Christmas is a time of joy today, but it did not start that way. The story of Christmas is birthed out of a tale of desperation. A journey which began over 2,000 years ago is one we are still struggling to apply in our own unique way to this day. Even those who attempt to change the world for the better face the issue of criticism.
It is simply impossible to please everyone in this world all of the time. Even when you give your utmost to the cause, there will be a voice from the crowd who demands you to give even more. This can cause one to doubt themselves, doubt their actions, and even doubt their personal faith.
The holiday season has meaning for all. It is one of the few moments in time when humanity truly becomes one even though we each celebrate the holidays in our own unique way.
This was my goal for Trek For Hope this year: to extend this holiday oneness beyond just a few weeks out of the year.
As early as July, I actively searched for a community partner, I found well-meaning friends and allies pulling me in directions that I didn’t feel led to go. I respected their opinions, researched the many suggestions received, but my journey seemed to be headed in another direction. I knew there would be questions when I decided to make a solo trip to Chiang Mai during this period of time, maybe rightfully so, but I could not abandon my journey.
It was the rainy season during my visit. Long drives through the rain to remote villages took me to 6 different homes, sometimes hours away from the city. Each visit seemed to make me question myself more than the voices in the crowd were questioning me.
At the end of each visit, I was discouraged. Lonely. Drenched.
The answers these homes were giving me were honest and forthright, but for whatever reason they just didn’t sit right with me. There was one more home on my list to visit. I almost gave up because I didn’t want the same experiences happening to me again as they had happened six previous times before.
I began to think that the voices in the crowd had been right and somehow I had been wrong. I decided that I had come this far, so choosing not to visit the last location would cause me regret. I would always question whether I had passed up an opportunity. Finding out what would happen was more important than my physical and emotional comfort.
When I arrived, I knew my journey had finally come to the place where I was meant to be.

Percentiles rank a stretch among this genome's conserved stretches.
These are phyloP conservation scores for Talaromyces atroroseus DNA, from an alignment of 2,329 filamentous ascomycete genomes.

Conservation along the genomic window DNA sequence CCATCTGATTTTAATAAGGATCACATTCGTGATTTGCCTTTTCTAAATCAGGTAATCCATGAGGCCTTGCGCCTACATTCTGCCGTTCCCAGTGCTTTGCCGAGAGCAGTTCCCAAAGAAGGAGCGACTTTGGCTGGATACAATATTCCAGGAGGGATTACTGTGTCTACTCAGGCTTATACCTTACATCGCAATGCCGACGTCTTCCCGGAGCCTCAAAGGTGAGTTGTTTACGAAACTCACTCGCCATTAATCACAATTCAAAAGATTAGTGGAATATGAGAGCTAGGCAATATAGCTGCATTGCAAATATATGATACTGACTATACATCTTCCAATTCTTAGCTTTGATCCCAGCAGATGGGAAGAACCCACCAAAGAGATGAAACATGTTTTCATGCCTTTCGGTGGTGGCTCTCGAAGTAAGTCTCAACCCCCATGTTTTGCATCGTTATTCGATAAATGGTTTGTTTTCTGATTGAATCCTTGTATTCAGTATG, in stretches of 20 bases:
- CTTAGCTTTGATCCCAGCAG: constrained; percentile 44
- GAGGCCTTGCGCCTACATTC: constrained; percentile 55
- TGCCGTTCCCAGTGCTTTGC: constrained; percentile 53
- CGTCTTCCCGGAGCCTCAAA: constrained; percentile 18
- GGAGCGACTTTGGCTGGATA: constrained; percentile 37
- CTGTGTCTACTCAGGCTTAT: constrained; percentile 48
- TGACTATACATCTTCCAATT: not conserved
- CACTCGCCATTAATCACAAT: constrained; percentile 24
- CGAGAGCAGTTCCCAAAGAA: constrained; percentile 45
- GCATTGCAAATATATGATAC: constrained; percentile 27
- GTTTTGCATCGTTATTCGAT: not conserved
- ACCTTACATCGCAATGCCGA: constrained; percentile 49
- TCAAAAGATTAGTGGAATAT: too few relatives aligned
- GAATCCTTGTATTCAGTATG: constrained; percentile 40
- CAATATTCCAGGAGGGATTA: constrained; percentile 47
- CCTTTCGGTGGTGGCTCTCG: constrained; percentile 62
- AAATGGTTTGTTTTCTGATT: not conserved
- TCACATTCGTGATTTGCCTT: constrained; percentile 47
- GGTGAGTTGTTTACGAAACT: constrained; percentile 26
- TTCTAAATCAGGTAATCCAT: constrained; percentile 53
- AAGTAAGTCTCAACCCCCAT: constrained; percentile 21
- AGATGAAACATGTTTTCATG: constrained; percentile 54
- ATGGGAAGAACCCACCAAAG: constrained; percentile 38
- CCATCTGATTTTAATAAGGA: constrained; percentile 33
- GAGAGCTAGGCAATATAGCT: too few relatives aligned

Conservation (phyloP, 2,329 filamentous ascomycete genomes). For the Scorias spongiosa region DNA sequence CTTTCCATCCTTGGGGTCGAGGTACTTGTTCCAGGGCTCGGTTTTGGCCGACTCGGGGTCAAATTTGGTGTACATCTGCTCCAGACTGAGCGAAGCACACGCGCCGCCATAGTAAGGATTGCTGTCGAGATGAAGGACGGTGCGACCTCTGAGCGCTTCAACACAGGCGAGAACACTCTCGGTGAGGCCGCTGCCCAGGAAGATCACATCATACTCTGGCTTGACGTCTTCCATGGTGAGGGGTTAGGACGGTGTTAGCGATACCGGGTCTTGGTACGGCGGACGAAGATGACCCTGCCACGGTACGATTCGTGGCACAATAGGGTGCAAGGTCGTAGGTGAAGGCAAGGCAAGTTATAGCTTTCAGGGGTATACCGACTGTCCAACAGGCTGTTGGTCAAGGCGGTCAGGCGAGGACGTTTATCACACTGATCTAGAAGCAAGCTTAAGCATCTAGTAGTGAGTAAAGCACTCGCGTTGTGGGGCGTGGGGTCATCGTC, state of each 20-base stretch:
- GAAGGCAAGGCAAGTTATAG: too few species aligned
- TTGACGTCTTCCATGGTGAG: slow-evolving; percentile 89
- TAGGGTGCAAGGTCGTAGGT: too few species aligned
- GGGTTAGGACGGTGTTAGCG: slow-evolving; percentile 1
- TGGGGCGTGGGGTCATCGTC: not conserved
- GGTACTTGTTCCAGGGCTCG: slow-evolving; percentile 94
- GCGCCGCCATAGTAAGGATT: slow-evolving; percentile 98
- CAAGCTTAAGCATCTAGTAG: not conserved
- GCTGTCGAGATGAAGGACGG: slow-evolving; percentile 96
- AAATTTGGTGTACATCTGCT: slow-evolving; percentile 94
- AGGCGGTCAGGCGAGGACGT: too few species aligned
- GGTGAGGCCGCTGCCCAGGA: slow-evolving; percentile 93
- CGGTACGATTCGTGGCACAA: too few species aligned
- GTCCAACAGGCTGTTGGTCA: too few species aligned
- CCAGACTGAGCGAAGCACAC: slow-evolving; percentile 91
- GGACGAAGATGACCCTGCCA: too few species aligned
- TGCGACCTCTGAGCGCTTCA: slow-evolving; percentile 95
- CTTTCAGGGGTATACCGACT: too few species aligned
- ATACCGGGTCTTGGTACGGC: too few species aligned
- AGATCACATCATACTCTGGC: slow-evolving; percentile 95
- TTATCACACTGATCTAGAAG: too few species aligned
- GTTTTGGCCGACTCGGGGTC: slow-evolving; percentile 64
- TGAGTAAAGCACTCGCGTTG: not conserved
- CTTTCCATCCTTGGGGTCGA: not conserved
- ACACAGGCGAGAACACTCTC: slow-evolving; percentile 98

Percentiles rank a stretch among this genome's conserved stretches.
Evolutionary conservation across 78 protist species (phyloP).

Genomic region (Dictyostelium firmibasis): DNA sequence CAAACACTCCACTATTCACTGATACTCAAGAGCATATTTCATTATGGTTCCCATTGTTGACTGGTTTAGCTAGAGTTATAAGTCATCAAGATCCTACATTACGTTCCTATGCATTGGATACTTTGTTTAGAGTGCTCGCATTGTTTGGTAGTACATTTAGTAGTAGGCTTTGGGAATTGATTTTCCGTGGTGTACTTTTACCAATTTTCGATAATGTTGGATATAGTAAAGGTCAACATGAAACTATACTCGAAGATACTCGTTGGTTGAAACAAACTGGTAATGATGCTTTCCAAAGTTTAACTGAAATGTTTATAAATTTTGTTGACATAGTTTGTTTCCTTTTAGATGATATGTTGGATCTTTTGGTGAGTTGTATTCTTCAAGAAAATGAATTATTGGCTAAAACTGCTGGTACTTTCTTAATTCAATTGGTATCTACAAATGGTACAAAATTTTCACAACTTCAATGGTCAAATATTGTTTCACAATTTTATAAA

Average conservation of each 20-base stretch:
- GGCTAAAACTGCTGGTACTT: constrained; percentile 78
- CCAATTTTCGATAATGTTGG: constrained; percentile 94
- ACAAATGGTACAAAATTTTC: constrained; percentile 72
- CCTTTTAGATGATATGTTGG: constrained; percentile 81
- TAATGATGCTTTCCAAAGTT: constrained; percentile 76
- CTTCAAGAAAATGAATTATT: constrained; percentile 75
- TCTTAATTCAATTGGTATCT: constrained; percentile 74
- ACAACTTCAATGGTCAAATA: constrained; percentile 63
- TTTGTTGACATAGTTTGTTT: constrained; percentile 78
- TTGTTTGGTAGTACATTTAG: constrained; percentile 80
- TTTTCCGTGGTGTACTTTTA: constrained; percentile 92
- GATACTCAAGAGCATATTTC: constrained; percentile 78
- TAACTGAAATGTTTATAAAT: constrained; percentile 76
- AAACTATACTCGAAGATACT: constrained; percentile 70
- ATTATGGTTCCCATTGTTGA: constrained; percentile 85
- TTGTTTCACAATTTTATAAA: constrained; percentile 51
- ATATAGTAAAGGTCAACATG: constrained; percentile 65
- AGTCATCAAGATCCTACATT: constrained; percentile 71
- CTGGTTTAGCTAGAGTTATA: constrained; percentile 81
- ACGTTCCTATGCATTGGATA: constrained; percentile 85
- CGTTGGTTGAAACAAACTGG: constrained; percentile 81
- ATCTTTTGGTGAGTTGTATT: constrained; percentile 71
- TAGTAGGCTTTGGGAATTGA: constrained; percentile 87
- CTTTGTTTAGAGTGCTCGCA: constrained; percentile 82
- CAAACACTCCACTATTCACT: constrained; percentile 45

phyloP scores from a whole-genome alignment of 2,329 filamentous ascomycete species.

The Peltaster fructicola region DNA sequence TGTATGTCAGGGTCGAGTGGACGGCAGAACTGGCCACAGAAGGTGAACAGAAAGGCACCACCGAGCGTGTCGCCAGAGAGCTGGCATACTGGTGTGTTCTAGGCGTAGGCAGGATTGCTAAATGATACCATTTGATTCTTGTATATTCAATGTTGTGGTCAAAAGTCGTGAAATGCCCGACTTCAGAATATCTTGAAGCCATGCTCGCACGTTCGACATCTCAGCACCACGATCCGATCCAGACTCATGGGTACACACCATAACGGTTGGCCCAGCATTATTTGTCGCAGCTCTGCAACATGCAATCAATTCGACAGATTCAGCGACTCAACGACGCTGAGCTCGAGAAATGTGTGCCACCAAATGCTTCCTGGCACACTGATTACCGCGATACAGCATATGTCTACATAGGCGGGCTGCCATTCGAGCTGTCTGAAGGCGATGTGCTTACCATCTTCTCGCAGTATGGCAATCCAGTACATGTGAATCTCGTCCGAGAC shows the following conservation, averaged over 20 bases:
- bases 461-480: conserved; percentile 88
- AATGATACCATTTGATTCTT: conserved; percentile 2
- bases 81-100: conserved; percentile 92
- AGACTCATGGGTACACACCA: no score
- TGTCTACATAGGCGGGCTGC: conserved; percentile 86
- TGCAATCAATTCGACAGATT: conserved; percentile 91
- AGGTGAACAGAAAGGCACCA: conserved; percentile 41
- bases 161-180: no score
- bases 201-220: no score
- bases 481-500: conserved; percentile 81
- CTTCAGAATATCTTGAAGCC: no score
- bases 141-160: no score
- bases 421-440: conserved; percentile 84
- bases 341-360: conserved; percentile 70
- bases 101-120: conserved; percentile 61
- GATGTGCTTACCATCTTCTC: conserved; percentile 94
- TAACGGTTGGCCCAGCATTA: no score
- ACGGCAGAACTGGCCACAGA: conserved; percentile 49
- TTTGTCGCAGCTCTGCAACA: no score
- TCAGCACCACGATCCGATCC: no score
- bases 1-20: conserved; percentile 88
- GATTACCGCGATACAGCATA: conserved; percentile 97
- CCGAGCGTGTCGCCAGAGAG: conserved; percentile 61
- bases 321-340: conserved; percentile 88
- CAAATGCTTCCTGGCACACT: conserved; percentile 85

14 December 2015
I stood before a crowd of maybe 80 people in the assembly hall. Half of the crowd was comprised of kids from the home and the other half was our group from Singapore. The day was hot and sunny, which was very different from the cold air we’d experienced in Chiang Dao just days ago during the trekking portion of this event.
It was not an easy transition. The children were also clearly shy, maybe confused, and definitely not sure about a group of people who numbered about as many as they did.
Pastor Nipon, who is the founder of the Lights for Kids Foundation, had already given us a welcome in Thai, which was translated into English by his son Ramo. It was my turn to speak and there was only 1 story I had to tell that afternoon.
Once upon a mountain top, 3 little trees stood and dreamt of the trees they would one day become.
The first little tree looked up at the stars in the night sky and said: “I want to hold treasure. I want to be covered with gold and filled with precious stones. I’ll be the most beautiful treasure chest in the world!”
The second little tree looked at the small stream which trickled by as it wandered down to the ocean. “I want to be traveling the might waters and to be carrying powerful kings. I will become the strongest ship in the world!”
Then the third little tree looked down into the valley below. Busy men and women went about their lives in a busy little town. “I don’t want to leave the mountain top at all,” said the third little tree. “I want to grow so tall that people stop to look at me. They’ll raise their eyes to the sky and find their faith. I will become the tallest tree in the world!”
I can’t help but smile as I think about my nervousness standing there. 80 sets of eyes, looking at me, thinking of one thing at the same time: “We believe in hope.”
Hope is very powerful, even if it is only experienced but for a moment. A child and a TFH participant started that morning by greeting one another as strangers. The two would then spend the entire day with each other as we went about the itinerary for the day. We painted the premises of the school, laid pavement, helped with their harvest, and assisted with their handicraft works.
Then, in the evening, we would have a programme surrounded by beautiful Christmas decorations. I recall how the story of the three trees continues as I think about these eventful moments.
Several years passed for the three trees. The rains came, the sun shone, and the little trees grew up to be tall. One day 3 woodcutters made their way up the mountain to visit the 3 trees.
The first woodcutter looked at the first tree and said, “This tree is so beautiful It is the perfect tree for me.” With a swoop of his powerful axe, the first tree fell.
“Now I shall be made into a beautiful chest,” the first tree declared. “I shall hold wonderful treasure!”
The second woodcutter looked at the second tree and said, “This tree is strong. It is perfect for me.” With a swoop of his axe, the second tree fell.
“Now I shall sail mighty waters!” the second tree declared. “I shall be a strong ship for powerful kings!”
The third tree saw all of this happen and the tree’s heart began to sink. The last woodcutter looked at how tall the third tree was and how bravely it pointed upward toward the heavens.”Any tree will do for me,” the last woodcutter said, and with a swoop of his axe, the last tree fell.